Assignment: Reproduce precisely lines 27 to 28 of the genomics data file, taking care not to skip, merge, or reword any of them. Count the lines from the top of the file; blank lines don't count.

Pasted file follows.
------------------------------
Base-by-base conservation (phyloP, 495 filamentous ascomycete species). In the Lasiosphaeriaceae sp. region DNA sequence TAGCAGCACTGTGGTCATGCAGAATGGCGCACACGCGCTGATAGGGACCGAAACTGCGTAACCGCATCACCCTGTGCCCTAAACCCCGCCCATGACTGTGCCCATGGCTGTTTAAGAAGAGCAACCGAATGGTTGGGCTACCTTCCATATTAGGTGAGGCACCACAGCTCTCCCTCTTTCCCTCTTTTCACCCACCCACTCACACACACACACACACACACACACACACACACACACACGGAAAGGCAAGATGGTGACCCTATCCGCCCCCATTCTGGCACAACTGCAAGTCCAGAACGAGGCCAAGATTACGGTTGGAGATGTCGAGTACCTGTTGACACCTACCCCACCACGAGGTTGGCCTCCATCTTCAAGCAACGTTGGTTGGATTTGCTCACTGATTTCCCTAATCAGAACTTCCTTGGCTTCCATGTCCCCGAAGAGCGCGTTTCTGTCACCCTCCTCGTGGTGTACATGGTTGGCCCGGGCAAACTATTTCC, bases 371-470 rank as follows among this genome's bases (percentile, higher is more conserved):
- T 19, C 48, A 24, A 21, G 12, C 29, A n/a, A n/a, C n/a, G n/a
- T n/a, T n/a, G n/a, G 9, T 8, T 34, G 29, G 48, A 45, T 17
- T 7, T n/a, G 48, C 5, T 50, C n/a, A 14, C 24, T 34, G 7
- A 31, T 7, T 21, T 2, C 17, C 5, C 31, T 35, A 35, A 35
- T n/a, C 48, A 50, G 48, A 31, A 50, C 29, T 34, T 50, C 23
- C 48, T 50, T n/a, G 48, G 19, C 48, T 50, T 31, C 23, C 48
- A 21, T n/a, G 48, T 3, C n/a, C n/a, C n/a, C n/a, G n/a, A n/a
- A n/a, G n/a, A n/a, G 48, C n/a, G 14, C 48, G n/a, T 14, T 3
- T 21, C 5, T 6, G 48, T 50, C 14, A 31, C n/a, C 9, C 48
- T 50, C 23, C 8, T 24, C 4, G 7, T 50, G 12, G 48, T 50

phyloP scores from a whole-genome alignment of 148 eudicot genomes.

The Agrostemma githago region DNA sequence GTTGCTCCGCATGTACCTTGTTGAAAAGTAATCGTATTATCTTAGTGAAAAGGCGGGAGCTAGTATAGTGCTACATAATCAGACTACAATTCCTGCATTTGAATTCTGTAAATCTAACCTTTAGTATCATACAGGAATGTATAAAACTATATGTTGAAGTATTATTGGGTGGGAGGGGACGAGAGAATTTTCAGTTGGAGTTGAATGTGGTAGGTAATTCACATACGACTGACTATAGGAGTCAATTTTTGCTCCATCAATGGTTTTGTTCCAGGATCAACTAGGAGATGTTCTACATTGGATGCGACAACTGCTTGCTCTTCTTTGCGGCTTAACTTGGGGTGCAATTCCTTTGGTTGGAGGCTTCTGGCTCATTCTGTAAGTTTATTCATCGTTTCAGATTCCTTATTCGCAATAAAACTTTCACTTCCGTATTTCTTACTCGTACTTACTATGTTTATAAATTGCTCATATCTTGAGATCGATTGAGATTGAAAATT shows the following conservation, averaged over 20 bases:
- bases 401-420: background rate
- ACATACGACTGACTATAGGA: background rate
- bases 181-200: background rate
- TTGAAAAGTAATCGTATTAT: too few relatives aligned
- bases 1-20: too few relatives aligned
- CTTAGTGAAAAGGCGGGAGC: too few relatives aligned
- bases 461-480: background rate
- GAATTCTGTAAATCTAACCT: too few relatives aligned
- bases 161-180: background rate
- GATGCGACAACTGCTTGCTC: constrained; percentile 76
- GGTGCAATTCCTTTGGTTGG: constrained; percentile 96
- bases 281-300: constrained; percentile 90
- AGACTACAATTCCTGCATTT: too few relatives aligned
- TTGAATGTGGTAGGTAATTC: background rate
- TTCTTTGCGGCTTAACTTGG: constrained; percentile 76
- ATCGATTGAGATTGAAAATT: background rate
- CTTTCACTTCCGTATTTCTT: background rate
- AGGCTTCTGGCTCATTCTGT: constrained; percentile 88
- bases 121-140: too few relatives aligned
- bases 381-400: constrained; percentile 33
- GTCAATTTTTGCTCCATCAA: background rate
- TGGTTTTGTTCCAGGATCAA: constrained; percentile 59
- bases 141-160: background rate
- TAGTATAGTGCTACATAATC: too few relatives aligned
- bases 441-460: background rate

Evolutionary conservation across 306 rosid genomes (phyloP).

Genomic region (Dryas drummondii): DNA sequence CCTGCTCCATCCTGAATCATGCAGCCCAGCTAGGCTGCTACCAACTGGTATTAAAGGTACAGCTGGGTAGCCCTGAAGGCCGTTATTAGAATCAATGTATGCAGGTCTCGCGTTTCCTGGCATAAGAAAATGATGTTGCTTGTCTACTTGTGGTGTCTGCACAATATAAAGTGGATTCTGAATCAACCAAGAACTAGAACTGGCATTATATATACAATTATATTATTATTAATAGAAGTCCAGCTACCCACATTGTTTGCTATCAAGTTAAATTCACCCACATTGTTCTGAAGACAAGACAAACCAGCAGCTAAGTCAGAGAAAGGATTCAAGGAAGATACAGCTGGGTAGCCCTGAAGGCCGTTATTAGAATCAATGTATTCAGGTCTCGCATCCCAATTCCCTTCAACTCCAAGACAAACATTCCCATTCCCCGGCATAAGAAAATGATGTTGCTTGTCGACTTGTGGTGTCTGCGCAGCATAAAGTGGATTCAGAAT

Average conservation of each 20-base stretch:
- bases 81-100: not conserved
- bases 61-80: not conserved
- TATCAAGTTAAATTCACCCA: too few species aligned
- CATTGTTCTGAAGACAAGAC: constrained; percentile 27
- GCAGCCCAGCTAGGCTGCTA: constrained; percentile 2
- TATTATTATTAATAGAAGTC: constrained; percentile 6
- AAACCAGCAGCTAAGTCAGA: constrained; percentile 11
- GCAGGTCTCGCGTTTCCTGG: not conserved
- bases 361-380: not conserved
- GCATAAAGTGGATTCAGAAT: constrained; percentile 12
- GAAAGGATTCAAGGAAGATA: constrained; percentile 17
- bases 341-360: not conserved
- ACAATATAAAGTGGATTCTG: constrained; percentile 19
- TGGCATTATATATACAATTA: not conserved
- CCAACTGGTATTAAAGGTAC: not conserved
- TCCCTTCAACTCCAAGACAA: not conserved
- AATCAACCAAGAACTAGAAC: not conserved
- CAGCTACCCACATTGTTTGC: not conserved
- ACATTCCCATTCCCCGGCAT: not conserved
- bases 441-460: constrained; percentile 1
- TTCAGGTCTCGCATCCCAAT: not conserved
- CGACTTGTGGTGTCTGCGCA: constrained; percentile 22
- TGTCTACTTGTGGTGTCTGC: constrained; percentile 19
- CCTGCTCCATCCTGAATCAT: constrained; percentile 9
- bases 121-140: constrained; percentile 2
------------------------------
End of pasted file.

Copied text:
- TTGAATGTGGTAGGTAATTC: background rate
- TTCTTTGCGGCTTAACTTGG: constrained; percentile 76